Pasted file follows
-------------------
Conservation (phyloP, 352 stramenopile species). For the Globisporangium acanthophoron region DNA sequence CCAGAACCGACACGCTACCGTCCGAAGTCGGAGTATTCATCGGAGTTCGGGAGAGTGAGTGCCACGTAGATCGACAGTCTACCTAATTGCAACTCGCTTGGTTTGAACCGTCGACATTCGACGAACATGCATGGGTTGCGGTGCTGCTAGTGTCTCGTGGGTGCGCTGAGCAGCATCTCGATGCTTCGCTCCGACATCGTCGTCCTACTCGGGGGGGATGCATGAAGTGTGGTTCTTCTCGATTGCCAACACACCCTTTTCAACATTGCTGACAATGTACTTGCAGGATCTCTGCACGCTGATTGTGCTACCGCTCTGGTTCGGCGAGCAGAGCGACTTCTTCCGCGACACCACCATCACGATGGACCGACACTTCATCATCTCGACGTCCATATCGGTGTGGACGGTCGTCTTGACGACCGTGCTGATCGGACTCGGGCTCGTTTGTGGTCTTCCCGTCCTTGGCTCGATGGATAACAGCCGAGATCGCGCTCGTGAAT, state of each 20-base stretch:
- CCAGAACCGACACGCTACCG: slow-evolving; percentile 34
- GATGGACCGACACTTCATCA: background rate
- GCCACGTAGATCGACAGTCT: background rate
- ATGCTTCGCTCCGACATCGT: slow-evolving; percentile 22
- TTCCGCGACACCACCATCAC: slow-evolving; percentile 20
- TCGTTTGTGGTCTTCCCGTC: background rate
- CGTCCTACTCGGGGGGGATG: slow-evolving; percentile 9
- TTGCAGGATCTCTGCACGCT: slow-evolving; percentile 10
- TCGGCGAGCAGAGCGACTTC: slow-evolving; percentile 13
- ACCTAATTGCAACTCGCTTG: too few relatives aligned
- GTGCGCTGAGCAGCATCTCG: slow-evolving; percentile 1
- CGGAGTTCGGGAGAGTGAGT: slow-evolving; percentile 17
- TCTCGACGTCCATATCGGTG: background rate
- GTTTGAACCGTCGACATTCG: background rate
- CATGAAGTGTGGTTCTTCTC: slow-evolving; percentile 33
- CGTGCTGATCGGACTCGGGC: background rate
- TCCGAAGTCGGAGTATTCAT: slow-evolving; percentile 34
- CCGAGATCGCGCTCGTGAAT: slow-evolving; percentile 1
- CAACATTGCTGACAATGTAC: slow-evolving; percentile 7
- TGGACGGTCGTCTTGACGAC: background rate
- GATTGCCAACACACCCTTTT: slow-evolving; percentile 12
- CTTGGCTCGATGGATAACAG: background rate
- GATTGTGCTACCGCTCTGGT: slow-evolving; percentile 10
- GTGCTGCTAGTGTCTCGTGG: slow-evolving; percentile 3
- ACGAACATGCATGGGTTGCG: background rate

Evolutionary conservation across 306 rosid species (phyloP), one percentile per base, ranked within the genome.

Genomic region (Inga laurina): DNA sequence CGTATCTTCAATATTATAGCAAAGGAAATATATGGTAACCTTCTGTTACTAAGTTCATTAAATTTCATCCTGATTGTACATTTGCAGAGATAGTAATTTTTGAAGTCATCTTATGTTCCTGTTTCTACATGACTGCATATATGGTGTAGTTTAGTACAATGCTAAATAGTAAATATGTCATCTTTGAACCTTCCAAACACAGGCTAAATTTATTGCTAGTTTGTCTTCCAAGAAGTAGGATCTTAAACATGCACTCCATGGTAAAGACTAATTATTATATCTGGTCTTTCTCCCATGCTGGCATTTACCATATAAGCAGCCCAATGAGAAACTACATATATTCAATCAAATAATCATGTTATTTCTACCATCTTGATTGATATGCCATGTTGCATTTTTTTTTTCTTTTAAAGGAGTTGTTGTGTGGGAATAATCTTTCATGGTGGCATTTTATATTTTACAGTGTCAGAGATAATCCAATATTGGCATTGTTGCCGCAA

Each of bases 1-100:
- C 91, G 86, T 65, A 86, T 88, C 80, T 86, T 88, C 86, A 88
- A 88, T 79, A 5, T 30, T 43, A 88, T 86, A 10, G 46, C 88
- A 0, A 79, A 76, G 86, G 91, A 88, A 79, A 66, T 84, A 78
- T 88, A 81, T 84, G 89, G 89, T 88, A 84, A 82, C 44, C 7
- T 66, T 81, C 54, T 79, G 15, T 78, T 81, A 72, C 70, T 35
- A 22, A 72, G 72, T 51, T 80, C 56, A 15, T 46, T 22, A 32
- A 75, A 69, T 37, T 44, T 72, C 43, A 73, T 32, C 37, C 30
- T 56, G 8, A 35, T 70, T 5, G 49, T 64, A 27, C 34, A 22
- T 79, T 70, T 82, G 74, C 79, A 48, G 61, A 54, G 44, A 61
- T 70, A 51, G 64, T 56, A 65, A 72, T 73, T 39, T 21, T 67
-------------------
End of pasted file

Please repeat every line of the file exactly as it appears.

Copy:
Conservation (phyloP, 352 stramenopile species). For the Globisporangium acanthophoron region DNA sequence CCAGAACCGACACGCTACCGTCCGAAGTCGGAGTATTCATCGGAGTTCGGGAGAGTGAGTGCCACGTAGATCGACAGTCTACCTAATTGCAACTCGCTTGGTTTGAACCGTCGACATTCGACGAACATGCATGGGTTGCGGTGCTGCTAGTGTCTCGTGGGTGCGCTGAGCAGCATCTCGATGCTTCGCTCCGACATCGTCGTCCTACTCGGGGGGGATGCATGAAGTGTGGTTCTTCTCGATTGCCAACACACCCTTTTCAACATTGCTGACAATGTACTTGCAGGATCTCTGCACGCTGATTGTGCTACCGCTCTGGTTCGGCGAGCAGAGCGACTTCTTCCGCGACACCACCATCACGATGGACCGACACTTCATCATCTCGACGTCCATATCGGTGTGGACGGTCGTCTTGACGACCGTGCTGATCGGACTCGGGCTCGTTTGTGGTCTTCCCGTCCTTGGCTCGATGGATAACAGCCGAGATCGCGCTCGTGAAT, state of each 20-base stretch:
- CCAGAACCGACACGCTACCG: slow-evolving; percentile 34
- GATGGACCGACACTTCATCA: background rate
- GCCACGTAGATCGACAGTCT: background rate
- ATGCTTCGCTCCGACATCGT: slow-evolving; percentile 22
- TTCCGCGACACCACCATCAC: slow-evolving; percentile 20
- TCGTTTGTGGTCTTCCCGTC: background rate
- CGTCCTACTCGGGGGGGATG: slow-evolving; percentile 9
- TTGCAGGATCTCTGCACGCT: slow-evolving; percentile 10
- TCGGCGAGCAGAGCGACTTC: slow-evolving; percentile 13
- ACCTAATTGCAACTCGCTTG: too few relatives aligned
- GTGCGCTGAGCAGCATCTCG: slow-evolving; percentile 1
- CGGAGTTCGGGAGAGTGAGT: slow-evolving; percentile 17
- TCTCGACGTCCATATCGGTG: background rate
- GTTTGAACCGTCGACATTCG: background rate
- CATGAAGTGTGGTTCTTCTC: slow-evolving; percentile 33
- CGTGCTGATCGGACTCGGGC: background rate
- TCCGAAGTCGGAGTATTCAT: slow-evolving; percentile 34
- CCGAGATCGCGCTCGTGAAT: slow-evolving; percentile 1
- CAACATTGCTGACAATGTAC: slow-evolving; percentile 7
- TGGACGGTCGTCTTGACGAC: background rate
- GATTGCCAACACACCCTTTT: slow-evolving; percentile 12
- CTTGGCTCGATGGATAACAG: background rate
- GATTGTGCTACCGCTCTGGT: slow-evolving; percentile 10
- GTGCTGCTAGTGTCTCGTGG: slow-evolving; percentile 3
- ACGAACATGCATGGGTTGCG: background rate

Evolutionary conservation across 306 rosid species (phyloP), one percentile per base, ranked within the genome.

Genomic region (Inga laurina): DNA sequence CGTATCTTCAATATTATAGCAAAGGAAATATATGGTAACCTTCTGTTACTAAGTTCATTAAATTTCATCCTGATTGTACATTTGCAGAGATAGTAATTTTTGAAGTCATCTTATGTTCCTGTTTCTACATGACTGCATATATGGTGTAGTTTAGTACAATGCTAAATAGTAAATATGTCATCTTTGAACCTTCCAAACACAGGCTAAATTTATTGCTAGTTTGTCTTCCAAGAAGTAGGATCTTAAACATGCACTCCATGGTAAAGACTAATTATTATATCTGGTCTTTCTCCCATGCTGGCATTTACCATATAAGCAGCCCAATGAGAAACTACATATATTCAATCAAATAATCATGTTATTTCTACCATCTTGATTGATATGCCATGTTGCATTTTTTTTTTCTTTTAAAGGAGTTGTTGTGTGGGAATAATCTTTCATGGTGGCATTTTATATTTTACAGTGTCAGAGATAATCCAATATTGGCATTGTTGCCGCAA

Each of bases 1-100:
- C 91, G 86, T 65, A 86, T 88, C 80, T 86, T 88, C 86, A 88
- A 88, T 79, A 5, T 30, T 43, A 88, T 86, A 10, G 46, C 88
- A 0, A 79, A 76, G 86, G 91, A 88, A 79, A 66, T 84, A 78
- T 88, A 81, T 84, G 89, G 89, T 88, A 84, A 82, C 44, C 7
- T 66, T 81, C 54, T 79, G 15, T 78, T 81, A 72, C 70, T 35
- A 22, A 72, G 72, T 51, T 80, C 56, A 15, T 46, T 22, A 32
- A 75, A 69, T 37, T 44, T 72, C 43, A 73, T 32, C 37, C 30
- T 56, G 8, A 35, T 70, T 5, G 49, T 64, A 27, C 34, A 22
- T 79, T 70, T 82, G 74, C 79, A 48, G 61, A 54, G 44, A 61
- T 70, A 51, G 64, T 56, A 65, A 72, T 73, T 39, T 21, T 67